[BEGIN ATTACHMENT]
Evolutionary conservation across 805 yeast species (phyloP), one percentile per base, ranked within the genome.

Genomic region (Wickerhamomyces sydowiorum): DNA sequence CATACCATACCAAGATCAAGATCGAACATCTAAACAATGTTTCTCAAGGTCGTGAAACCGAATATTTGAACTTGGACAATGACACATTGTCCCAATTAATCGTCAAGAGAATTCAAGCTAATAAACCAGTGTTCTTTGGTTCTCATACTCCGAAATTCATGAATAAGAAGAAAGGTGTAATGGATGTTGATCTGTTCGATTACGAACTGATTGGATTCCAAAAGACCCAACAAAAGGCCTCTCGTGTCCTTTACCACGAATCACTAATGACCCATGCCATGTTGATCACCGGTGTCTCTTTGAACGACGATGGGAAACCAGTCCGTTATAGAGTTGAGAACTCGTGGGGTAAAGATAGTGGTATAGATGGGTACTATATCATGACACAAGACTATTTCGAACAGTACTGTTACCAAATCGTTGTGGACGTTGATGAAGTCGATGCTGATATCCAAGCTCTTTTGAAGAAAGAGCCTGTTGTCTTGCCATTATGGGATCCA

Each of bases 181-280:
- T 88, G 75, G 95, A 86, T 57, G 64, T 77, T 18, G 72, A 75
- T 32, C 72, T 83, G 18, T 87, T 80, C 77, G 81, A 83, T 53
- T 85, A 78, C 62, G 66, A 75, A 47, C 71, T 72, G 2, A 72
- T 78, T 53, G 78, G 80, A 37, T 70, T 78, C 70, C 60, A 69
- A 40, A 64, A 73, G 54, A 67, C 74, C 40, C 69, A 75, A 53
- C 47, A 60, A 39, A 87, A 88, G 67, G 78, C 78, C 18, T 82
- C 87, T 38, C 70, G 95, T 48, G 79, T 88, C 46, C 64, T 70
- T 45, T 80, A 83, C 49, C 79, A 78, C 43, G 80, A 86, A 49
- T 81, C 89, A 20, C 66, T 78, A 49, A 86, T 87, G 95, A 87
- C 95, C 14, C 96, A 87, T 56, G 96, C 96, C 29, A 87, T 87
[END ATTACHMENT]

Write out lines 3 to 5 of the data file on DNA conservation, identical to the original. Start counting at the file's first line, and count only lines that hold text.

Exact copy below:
Each of bases 181-280:
- T 88, G 75, G 95, A 86, T 57, G 64, T 77, T 18, G 72, A 75
- T 32, C 72, T 83, G 18, T 87, T 80, C 77, G 81, A 83, T 53